The Calm Between Storms

Last week, two Nor'easters slammed into the Maine coast, bringing 90 mph winds and 20-foot waves. The harsh weather uprooted 100 year-old trees and flooded much of the coastal area. Twelve hours separated the two storms and on Friday afternoon a group of close friends and I went to the coast to watch the waves crash in.

The crashing of the waves a half mile away blocked out the thudding of the car doors as we eagerly hopped out of the car and set off for the beach.


Our Danners in action.

A pink haze floated around the beach like patchouli oil at a jam band festival in Vermont, making the thunder of the waves feel distant and nonthreatening.

There is something both endearing and dangerous about big storms. Nick dodging spray.

For hours we wandered around the abandoned park, captivated by the constant thundering of waves and the bright colors diffused by the humid air.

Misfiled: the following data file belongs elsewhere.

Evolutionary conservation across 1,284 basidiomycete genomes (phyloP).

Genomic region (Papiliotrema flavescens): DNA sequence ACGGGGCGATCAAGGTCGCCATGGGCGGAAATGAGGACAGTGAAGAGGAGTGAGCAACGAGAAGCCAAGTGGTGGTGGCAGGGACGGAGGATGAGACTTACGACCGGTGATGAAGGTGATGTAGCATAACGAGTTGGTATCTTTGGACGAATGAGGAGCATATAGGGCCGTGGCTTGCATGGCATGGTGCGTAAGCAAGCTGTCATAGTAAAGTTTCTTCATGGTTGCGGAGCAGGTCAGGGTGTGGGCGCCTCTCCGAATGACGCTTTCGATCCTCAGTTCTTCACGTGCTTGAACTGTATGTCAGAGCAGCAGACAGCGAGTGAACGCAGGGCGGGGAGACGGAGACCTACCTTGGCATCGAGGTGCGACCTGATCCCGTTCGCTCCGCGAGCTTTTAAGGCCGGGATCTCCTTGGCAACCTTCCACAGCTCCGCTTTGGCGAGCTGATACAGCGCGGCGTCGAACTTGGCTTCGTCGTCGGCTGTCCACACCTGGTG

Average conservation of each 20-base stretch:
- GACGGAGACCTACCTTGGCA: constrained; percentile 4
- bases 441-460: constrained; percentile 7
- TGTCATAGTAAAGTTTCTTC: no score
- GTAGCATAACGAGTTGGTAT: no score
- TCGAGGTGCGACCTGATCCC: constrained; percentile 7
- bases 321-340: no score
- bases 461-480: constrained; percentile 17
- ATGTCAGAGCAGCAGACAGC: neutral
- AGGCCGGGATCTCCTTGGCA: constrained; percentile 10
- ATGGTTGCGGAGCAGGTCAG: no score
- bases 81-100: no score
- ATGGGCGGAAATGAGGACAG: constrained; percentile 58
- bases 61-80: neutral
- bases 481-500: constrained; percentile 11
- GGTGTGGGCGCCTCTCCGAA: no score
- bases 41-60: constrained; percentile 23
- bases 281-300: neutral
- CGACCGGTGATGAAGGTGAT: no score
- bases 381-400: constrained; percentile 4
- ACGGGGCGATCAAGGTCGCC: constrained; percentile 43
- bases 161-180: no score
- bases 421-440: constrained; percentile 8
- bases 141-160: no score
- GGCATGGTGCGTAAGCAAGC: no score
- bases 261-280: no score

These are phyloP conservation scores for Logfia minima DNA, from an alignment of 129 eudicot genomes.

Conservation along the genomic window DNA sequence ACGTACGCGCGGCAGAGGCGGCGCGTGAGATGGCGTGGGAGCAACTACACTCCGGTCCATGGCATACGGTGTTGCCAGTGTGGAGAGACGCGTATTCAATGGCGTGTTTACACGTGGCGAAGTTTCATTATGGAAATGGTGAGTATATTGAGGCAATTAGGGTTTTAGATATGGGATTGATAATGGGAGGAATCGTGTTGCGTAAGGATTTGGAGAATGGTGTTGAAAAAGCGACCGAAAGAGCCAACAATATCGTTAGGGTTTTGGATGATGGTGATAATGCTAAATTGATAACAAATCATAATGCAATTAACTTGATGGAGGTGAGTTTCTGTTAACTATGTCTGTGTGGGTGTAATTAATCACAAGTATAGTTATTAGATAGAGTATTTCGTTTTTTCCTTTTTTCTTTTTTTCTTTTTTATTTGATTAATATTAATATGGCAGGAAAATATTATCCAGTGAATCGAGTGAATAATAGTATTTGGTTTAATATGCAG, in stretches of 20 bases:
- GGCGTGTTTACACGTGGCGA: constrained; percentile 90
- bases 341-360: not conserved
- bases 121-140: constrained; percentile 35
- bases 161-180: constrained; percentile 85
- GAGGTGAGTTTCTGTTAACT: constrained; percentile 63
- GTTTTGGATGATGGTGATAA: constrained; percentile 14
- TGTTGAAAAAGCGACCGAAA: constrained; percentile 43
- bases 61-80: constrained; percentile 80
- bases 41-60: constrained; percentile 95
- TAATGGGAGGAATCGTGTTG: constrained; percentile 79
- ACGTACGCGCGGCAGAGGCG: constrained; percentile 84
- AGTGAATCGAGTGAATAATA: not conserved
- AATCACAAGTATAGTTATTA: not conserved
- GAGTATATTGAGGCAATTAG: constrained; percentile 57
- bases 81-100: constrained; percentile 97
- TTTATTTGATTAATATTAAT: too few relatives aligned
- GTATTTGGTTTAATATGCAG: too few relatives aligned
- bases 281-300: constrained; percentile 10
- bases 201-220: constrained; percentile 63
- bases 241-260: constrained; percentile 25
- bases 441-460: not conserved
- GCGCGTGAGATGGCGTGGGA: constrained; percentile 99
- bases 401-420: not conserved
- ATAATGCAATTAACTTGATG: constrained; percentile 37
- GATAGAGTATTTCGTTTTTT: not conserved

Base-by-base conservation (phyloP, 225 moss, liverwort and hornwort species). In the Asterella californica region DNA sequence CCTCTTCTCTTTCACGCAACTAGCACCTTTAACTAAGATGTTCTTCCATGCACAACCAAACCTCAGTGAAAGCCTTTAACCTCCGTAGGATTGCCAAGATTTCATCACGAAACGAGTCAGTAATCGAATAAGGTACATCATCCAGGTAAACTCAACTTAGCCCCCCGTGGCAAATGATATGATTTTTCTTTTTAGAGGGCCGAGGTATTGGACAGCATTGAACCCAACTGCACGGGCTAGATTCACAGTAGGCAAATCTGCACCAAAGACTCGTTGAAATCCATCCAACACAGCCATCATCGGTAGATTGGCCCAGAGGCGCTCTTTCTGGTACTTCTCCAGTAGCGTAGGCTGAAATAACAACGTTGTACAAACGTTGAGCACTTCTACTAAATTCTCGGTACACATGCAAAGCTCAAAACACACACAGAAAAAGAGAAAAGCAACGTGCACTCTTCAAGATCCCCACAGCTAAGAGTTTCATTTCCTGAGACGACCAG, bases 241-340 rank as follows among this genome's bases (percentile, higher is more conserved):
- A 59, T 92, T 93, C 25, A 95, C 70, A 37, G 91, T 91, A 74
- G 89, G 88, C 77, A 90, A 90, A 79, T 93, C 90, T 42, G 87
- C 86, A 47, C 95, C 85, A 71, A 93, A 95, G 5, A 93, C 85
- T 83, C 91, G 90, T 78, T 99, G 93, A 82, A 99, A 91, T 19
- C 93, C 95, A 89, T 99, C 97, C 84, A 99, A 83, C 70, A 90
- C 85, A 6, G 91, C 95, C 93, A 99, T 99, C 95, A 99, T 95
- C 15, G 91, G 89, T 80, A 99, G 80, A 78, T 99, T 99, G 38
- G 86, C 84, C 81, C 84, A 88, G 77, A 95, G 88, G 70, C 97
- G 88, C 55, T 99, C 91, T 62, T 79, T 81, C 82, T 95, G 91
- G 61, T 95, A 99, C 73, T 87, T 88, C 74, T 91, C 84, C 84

Spencer's Danners Mountain Light II boots, APC New Standards jeans, Seil Marschall backpack, and a Blistex wear mark.

I don't know if it's Hell or Heaven, but I am drawn to it none the less.

Spencer snapping an instant with his Polaroid 210 Land Camera.

White foam covered the beach, offering insight into the ferocity of the past storm and an idea of what the coming storm would offer.

As we left the beach, dark clouds covered the sun's light and a wind picked up. The imminence of the sideways rain falling from the heather-gray clouds off the Atlantic gave us purpose in the mile walk back to the car. As we headed home in the comfort of our car, jellybean sized raindrops started obscuring the windshield as the last rays of direct sunlight cut through the trees on the rural highway.